Law Enforcement Services Agreements

 Law Enforcement Services Agreements
Deputization agreements work for Indian nations that have established their own
police departments. Most tribes, however, affected by Public Law 280 have no law
enforcement agencies, largely because of historic lack of funding from the BIA (see
Chapter 1). For those tribes that lack police departments but are fortunate enough to have
substantial resources from gaming or other economic development, law enforcement
services agreements have become a way of enhancing police services from county
sheriffs. Examples include agreements between the Soboba Band of Mission Indians and
Riverside County, California (2006),40 Blue Lake Rancheria and Humboldt County,
California,41 the Confederated Tribes of Grand Ronde and Polk County, Oregon (1999),
the Muckleshoot Tribe and King County, Washington (2000)

, and the Ho Chunk Nation
and Jackson County, Wisconsin (2005).
37 See Wis. Stat. § 165.90.
38 Wis. Stat. § 165.90(3m)(a)-(c). The Wisconsin DOJ also considers the level of unemployment on the
reservation and the crime rate in the service area in determining how much to award each program.
Discussion with Kelly Kennedy, Wisconsin DOJ. See also Wisconsin Joint Committee on Finance, Paper
#120 (May 11, 2005) at 1, available at (last
visited August 18, 2007).
39 The CTLE program is distinct from two similar programs administered by Wisconsin’s Office of Justice
Assistance (OJA): (i) the county law enforcement services grant program, and (ii) the tribal law
enforcement assistance grant program. The county grant program applies to a county that: (1)

 borders one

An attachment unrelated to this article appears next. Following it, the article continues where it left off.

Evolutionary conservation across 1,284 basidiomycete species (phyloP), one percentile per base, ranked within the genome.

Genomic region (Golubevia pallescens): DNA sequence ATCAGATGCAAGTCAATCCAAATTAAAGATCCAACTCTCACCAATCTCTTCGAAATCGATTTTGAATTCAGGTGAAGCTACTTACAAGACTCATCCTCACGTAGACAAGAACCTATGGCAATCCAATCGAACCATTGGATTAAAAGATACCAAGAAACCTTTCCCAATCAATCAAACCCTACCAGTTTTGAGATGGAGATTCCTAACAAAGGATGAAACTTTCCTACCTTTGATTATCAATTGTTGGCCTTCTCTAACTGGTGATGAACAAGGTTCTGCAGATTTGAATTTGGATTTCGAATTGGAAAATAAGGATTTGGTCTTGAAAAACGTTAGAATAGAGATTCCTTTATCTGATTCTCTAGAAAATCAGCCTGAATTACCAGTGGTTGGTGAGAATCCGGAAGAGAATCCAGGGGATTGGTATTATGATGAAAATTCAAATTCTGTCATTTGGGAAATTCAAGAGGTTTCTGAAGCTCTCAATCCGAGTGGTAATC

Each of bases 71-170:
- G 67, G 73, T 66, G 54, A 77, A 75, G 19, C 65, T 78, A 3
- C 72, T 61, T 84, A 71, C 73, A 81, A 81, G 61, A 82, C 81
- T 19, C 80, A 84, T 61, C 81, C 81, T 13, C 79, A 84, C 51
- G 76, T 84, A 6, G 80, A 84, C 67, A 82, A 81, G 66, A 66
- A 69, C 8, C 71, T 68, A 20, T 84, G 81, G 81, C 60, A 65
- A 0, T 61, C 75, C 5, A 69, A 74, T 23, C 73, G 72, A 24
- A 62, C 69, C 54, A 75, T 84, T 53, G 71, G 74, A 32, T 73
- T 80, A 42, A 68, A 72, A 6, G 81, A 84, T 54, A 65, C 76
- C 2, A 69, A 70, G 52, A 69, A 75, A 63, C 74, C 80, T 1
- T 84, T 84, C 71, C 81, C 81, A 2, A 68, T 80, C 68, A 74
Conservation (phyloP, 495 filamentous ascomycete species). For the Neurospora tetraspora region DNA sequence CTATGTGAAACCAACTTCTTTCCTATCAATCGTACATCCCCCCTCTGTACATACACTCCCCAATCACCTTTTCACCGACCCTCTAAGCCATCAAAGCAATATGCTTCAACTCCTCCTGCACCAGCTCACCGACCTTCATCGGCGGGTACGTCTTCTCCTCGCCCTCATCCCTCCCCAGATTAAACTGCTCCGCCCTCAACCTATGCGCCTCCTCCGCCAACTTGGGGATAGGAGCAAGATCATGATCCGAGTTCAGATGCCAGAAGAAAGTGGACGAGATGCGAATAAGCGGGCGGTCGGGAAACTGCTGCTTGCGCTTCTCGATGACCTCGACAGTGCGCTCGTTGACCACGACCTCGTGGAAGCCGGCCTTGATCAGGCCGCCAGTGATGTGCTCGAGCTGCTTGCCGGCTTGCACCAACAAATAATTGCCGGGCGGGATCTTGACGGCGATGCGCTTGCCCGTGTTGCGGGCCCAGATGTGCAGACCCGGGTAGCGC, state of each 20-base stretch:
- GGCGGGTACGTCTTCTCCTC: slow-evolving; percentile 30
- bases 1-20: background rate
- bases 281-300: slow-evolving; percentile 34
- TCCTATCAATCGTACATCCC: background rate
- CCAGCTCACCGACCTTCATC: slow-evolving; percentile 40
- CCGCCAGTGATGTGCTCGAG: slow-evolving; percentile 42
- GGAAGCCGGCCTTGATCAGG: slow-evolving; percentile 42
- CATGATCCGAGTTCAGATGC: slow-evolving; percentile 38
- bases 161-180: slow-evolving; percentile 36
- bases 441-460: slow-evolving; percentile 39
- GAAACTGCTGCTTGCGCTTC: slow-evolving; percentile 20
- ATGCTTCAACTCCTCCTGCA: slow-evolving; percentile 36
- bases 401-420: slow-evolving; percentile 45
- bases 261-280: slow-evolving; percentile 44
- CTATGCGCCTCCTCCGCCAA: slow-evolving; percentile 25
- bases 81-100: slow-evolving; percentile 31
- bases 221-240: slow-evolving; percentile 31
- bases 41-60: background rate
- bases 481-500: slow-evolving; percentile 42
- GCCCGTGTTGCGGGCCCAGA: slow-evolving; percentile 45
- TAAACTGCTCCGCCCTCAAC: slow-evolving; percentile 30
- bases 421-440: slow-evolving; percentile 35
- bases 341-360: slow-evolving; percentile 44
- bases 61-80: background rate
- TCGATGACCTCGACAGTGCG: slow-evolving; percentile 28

or more federally recognized Indian reservations (compare DOJ-administered CTLE program, which funds
law enforcement programs involving reservations wholly or partially within a county);
(2) has not established a cooperative CTLE program under the DOJ’s grant program with each such tribe or
band; (3) demonstrates a need for grant-eligible law enforcement services; and (4) applies for a grant and
submits a proposed plan showing how the funds will be used to support law enforcement services. Pursuant
to its enabling legislation, the OJA cannot award a grant of more than $50,000 to any county. The OJA’s
tribal law enforcement program requires interested tribes to demonstrate their need, as well as a proposed
plan for spending the grant. Recently, there has been considerable discussion of merging the OJA and DOJ
programs within one agency, but as of this writing the largely duplicative programs remain in force.
40 See Kenny Klein, “Reservation Patrols Beefed Up,” Riverside Press-Enterprise, March 28, 2006.
41 Christine Bensen-Messinger, “Blue Lake to Fund Deputies,” The Eureka Reporter, Sept. 1, 2005.